Crossing fields to future-proof multi-faceted landscapes
cE3c Post-doctoral Researcher
Biotic communities globally are increasingly being disturbed due to agricultural and urban expansion. The reality is that the multifaceted landscapes can function well, but there is often a lack of data supporting the management of such initiatives – across all hierarchies of needs. Thus, a knowledge-alliance is critical to more clearly articulate conservation priorities in changing environments. In this talk, I introduce my past and current research interests, and hope to explain how being a specialist generalist fits into sustaining agro-ecosystems.
I firstly discuss the concept of the mesofilter, which are considered biotic or abiotic ecosystem elements that are critical to the well-being of many species. These mesofilters are helpful in explaining spatial heterogeneity in communities across landscapes. Furthermore, they articulate the need to better manage landscape complexity. For example, should we manage certain ecosystem elements, which can be rare in the landscape, differently than the overall landscape?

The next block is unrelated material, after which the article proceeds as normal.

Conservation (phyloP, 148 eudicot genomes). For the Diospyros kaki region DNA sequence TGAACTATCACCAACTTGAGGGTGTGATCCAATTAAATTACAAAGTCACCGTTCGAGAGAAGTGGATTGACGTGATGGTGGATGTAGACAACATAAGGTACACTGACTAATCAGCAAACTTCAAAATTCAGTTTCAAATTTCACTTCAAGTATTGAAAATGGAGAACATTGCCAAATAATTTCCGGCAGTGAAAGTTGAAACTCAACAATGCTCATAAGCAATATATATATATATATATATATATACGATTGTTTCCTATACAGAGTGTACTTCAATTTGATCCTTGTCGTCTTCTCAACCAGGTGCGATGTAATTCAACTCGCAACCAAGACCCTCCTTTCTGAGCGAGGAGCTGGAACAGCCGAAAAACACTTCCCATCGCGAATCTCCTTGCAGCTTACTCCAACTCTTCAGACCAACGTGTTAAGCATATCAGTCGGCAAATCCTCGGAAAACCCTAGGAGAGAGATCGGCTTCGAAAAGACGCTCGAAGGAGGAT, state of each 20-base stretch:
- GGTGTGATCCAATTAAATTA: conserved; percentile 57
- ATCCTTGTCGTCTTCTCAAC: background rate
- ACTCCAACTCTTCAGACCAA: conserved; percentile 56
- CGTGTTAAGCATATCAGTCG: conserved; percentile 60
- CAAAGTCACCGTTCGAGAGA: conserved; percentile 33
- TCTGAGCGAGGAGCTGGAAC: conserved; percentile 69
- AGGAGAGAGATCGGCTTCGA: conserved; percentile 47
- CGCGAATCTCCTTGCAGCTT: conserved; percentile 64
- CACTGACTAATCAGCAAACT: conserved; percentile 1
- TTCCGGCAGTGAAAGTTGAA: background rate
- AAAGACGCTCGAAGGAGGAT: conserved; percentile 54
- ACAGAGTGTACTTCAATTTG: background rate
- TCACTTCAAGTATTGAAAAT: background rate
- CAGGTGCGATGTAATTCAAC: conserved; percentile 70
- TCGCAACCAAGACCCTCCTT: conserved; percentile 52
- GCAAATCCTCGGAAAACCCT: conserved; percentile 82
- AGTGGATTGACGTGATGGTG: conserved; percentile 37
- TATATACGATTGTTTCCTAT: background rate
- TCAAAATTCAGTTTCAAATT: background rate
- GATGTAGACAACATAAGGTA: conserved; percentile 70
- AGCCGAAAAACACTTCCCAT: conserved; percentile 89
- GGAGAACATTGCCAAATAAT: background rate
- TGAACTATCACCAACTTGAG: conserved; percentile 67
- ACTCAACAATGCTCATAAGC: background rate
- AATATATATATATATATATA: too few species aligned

I further discuss some interesting hypotheses related to why a non-native plant may establish in the first place, and why some may eventually also become invasive in a particular vegetation biome. I also discuss the use of ecophysiological approaches to obtain more mechanistic data when we predict the future dispersion patterns of native and non-native species.
Thursday, 17th March 2016
FCUL (C6 Building) – 12.00h-13.00h – Room 6.2.51